November 12, 2016 - Comments Off on Practical advice for the the apocalypse
When I heard from a coworker here at Dharma Publishing that it looked like Trump was going to win, I was completely surprised. Clearly the polling system is broken, but the feeling was like being punched in the gut. Clinton was not my ideal candidate but I certainly didn't fear for our country's future with her at the wheel. Someone as consistently chaotic and ignorant as Donald Trump having access to 6,000 nuclear warheads was, and still is, an existentially terrifying thought.
There are plenty of opinions on exactly why we're screwed and I don't want to add to that echo chamber. I thought Sam Harris did a pretty good job summarizing the very real danger we now face:
Now that the news has settled into my brain a bit, I figured it was time to process some of this through writing. I see many of my friends back in New York are participating in protests and speaking truth to power and that's incredible! Democracy at it's finest, speaking truth to power. I can't do much from my commune in the woods though.
So I thought it might be interesting to provide some thoughts from a perspective of what I've been practicing out here. Full disclosure I'm a beginner at all of this so any misinterpretations of teachings is on me.
Practicing compassion - for everyone.
A powerful practice can be sitting and practicing compassion for those you feel the least amount of compassion for. In the book Hidden Mind of Freedom (good guidebook for meditating btw) Tarthang Tulku Rinpoche writes, "What seems to be purely compassionate may really be somewhat self-oriented, based on grasping. We like certain feelings and responses, so we tend to act in a way that stimulates them... Even experienced meditators may have traces of grasping. Only as we let go of it can compassion arise... Even the thought that each of us is capable of becoming compassionate, or of becoming compassion itself, can have a highly beneficial effect."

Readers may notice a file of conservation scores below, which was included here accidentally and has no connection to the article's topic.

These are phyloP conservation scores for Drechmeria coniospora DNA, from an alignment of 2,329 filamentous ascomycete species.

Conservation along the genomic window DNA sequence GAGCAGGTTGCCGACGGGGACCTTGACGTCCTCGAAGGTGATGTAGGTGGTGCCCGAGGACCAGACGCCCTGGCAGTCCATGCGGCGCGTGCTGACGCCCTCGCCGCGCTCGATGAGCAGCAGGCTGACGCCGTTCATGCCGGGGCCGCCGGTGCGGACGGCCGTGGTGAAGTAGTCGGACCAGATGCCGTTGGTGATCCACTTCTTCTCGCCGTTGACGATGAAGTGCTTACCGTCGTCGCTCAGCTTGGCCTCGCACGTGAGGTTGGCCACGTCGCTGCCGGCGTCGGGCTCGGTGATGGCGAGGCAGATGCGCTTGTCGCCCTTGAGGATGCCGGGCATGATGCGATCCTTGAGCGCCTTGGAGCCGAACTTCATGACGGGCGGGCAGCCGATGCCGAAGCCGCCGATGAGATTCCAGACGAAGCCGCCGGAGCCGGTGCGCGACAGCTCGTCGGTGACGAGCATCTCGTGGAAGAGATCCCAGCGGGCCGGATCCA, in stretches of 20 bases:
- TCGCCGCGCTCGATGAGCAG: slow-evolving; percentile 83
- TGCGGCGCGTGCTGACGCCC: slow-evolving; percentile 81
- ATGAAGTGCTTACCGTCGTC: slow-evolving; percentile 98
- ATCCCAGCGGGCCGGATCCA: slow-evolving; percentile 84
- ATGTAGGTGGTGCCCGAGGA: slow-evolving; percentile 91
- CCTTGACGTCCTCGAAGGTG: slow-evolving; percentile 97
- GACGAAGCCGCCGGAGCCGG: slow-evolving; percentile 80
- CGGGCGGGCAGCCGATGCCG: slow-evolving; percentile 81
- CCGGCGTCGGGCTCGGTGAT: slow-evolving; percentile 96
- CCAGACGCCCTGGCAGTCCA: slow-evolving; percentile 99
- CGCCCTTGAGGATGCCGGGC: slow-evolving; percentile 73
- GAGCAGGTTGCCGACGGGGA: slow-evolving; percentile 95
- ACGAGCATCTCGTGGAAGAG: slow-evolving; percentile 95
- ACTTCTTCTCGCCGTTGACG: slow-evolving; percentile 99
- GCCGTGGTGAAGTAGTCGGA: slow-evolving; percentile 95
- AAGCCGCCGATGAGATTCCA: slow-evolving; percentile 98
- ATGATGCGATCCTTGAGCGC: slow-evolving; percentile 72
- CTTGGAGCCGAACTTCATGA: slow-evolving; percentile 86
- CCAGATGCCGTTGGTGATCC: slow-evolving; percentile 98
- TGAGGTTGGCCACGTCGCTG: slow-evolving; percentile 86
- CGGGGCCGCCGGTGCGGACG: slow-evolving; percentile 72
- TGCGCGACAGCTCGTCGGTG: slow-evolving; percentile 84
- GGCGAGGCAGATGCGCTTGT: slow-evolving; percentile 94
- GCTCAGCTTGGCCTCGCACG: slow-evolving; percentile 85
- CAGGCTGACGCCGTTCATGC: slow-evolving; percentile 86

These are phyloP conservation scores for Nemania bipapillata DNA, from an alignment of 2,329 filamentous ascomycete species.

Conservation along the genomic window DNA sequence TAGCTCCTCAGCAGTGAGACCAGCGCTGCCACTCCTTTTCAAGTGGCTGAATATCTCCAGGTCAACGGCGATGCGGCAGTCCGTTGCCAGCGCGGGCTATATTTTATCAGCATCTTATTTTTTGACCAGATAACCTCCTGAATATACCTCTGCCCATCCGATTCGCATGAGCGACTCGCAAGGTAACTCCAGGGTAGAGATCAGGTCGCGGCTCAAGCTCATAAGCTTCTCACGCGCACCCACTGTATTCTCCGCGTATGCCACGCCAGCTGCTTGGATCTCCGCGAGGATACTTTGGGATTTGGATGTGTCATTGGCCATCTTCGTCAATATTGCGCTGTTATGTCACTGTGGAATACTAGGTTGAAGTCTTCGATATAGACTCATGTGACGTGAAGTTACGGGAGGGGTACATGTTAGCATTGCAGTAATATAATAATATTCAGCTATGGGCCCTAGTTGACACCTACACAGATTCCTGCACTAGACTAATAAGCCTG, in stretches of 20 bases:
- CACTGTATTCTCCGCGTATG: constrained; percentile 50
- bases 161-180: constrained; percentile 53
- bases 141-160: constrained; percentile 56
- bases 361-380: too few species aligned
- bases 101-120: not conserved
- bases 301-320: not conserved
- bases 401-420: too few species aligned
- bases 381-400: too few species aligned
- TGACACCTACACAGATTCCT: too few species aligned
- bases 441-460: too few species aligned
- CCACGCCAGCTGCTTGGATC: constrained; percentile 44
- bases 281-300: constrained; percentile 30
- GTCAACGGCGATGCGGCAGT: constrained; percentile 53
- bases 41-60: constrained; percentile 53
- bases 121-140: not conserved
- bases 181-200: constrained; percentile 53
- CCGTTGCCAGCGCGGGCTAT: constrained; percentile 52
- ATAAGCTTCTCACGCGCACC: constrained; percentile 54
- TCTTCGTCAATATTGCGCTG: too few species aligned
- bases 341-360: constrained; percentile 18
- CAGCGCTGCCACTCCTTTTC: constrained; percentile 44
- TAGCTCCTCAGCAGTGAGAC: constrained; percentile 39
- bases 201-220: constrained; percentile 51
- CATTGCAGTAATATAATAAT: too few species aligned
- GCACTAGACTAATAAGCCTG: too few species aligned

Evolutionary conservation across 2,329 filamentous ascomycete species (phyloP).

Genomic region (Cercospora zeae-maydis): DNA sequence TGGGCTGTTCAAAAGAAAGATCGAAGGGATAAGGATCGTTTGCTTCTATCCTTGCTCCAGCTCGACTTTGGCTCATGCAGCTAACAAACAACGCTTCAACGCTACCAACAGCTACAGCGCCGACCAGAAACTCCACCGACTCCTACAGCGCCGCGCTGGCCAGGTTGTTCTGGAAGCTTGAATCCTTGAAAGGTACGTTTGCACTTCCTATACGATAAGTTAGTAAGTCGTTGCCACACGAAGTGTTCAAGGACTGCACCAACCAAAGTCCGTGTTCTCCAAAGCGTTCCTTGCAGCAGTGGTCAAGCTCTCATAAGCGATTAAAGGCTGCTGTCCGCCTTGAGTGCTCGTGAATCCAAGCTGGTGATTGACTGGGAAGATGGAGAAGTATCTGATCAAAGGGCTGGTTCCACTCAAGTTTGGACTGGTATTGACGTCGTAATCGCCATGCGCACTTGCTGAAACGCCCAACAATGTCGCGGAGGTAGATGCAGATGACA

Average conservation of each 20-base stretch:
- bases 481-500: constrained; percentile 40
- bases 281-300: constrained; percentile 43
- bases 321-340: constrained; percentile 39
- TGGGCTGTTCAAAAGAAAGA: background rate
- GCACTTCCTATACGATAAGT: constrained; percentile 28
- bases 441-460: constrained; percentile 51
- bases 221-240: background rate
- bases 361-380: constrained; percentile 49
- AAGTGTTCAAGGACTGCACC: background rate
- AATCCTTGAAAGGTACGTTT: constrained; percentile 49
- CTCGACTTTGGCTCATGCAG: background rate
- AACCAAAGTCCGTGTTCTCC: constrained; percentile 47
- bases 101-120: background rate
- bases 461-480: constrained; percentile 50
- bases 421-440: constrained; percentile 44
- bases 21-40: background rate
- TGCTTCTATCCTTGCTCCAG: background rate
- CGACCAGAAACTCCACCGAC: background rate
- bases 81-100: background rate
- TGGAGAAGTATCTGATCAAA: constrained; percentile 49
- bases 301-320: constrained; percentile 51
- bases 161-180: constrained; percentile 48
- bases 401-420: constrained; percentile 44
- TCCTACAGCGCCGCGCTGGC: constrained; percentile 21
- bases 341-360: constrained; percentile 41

So the practice would be twofold - practice feeling compassion for those in communities who would be directly affected by some of these divisive policies. But also practice feeling compassion for Donald J. Trump - someone who is so ignorant of his own mind that (I am convinced) he doesn't have the ability to feel or care about the suffering of others. For me that is much more challenging and theoretically could yield more fruit.
Noticing the suffering of everyone
Compassion would be wishing to lessen the suffering of others, but noticing suffering is another good practice. Again the concern should be the organizations that are potentially being defunded, the minority groups that are seeing progress pull back like a receding wave.
But the fact is half of our country voted for this person - and however misguided they may have been I think it does speak to some suffering being felt by many Americans. I know my impulse is to look down my nose at the middle of the country and brand them racists - but I'm not sure that gets us very far. It is definitely worth pointing out that obvious racists overwhelmingly support this person, and that is terrifying - but it seems more likely that people are suffering, feeling scared and hopeless. It's relatively easy to manipulate fear and hopelessness over into anger at the "other" too.